Why shootings are soaring across NYC

It’s safe to carry again, Police Commissioner Dermot Shea all but announced a week ago — and New Yorkers listened: The city’s seen dozens of shootings since, many times the number in the same week a year ago.

The early death toll includes the outright assassination of Kenneth Singleton, 35, in East New York as he was washing his car Saturday morning and the passing that night of another man, 36, in the East Village when a gun in his waistband went off by accident. Oh, and that triple murder in Brownsville.

Chicago, here we come.

We’ve warned for years that the NYPD’s anti-gun initiatives are more about discouraging people from carrying illegal guns than catching everyone who does. The point being that guns left stashed somewhere are far less likely to be used — not handy to reach for in a moment of passion.

Yet Shea felt compelled last week to announce what he admitted was a “seismic” shift: the disbanding of the plainclothes anti-crime units that were the last cops left keeping guns off the street. The roughly 600 officers were reassigned to the Detective Bureau, community policing and “response autos,” i.e., patrolling in marked cars.

The commissioner ruefully said the move closed the final chapter in the “stop, question and frisk” book — as NYPD critics have demanded for years.

Those same critics pointed to how crime kept coming down even as police use of stop-and-frisk fell more than 95 percent. But it turns out that last 5 percent was vital: Decades of enforcement had taught New Yorkers that it was risky to carry, and even reduced enforcement kept the lesson sticking.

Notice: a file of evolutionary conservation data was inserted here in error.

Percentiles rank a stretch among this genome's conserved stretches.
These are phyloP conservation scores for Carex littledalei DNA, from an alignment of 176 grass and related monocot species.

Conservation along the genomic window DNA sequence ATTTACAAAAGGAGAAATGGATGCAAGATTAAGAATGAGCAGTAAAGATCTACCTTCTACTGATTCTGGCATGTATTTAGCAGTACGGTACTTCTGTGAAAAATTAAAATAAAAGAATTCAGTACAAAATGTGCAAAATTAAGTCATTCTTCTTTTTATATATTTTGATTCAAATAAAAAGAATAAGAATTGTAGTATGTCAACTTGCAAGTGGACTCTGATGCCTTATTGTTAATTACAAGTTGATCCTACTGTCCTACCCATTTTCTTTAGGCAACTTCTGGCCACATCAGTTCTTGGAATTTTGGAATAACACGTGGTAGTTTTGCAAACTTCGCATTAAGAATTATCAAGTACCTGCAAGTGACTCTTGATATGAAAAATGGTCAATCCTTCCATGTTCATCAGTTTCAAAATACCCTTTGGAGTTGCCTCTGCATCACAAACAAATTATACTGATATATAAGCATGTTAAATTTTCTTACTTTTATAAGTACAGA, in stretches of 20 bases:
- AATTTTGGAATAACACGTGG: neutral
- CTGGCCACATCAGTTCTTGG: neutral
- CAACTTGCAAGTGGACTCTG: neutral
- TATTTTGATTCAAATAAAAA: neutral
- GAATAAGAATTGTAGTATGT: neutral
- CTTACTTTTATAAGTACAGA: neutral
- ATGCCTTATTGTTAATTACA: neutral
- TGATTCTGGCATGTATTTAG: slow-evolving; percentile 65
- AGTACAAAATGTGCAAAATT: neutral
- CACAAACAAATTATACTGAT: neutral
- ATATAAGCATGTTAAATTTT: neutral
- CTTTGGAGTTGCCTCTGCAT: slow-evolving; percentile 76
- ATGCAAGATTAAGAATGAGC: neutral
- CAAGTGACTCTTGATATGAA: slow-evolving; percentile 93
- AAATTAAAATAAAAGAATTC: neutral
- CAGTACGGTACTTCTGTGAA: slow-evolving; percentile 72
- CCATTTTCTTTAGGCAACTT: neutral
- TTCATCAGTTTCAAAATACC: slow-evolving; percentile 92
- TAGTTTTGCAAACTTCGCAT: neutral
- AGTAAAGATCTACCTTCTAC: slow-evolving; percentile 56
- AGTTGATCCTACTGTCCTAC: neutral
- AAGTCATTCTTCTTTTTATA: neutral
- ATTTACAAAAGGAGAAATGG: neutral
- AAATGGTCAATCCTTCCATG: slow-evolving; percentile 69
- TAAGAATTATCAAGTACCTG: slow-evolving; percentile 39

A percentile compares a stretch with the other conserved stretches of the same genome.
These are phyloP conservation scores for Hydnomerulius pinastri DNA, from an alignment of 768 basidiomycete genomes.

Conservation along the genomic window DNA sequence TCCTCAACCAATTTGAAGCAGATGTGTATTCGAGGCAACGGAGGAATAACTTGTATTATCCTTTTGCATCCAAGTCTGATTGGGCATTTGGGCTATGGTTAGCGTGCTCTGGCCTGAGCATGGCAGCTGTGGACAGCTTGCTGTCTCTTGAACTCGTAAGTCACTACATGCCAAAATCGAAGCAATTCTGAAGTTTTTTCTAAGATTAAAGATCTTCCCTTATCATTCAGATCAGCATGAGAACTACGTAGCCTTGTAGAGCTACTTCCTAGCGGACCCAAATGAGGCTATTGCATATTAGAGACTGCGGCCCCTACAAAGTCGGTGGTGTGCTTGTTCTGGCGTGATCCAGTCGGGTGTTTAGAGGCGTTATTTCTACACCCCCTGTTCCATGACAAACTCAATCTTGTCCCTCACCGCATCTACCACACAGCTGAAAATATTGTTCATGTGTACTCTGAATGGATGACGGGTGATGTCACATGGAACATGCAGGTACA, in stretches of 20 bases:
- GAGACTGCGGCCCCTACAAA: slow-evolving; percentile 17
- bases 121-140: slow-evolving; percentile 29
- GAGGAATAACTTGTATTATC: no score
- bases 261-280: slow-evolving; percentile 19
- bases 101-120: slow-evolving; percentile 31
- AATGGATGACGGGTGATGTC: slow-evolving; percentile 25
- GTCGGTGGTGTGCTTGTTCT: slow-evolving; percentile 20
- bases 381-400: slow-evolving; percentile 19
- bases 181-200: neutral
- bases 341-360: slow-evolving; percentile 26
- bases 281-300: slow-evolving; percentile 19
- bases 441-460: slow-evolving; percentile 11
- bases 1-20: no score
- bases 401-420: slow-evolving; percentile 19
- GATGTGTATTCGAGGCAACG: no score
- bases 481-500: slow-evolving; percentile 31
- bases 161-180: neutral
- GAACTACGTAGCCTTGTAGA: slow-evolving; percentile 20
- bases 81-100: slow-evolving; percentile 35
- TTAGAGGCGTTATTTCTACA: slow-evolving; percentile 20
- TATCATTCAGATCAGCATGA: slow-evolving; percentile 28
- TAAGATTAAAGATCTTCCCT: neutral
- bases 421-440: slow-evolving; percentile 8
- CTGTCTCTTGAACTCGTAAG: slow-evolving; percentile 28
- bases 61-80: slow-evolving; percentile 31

But now the cork is completely out of the bottle.

No, Shea’s move wasn’t the only reason for the surge in shootings: Recent weeks had already brought rising mayhem, thanks to tensions from the lockdowns, the cover that protests have provided for criminal gangs and the stretching-thin of the NYPD by the pandemic and orders to (sort of) enforce social-distancing rules — as well as redeployments to safeguard protests and combat rioters and looters.

Plus, with courts near-frozen by the pandemic, hundreds of gun-possession cases are in limbo — and the perps walking free.

Cop morale is down, too: State and city lawmakers are rushing to appease the “defund the police” marchers, passing new laws that limit policing without much heed to which ones are actually wise reforms, and which are gifts to career criminals.

Heck, not just cop morale: District attorney’s offices all across the state are seeing a flight of veteran prosecutors, as the no-bail law makes it near-impossible to get bad guys off the streets even when they’re caught red-handed. Correction officers feel besieged as well.

Pinhead progressives and their allies in public office pretend that this can be fixed with a few more city-funded social workers, more arts and recreation activities and so on.

Sorry, Jumaane: Counseling alone will never be enough.

The question now is: Can the NYPD get the cork back in the bottle? Not all by itself, we fear.

Unless and until the politicians change course, things are likely to get worse before they get better.

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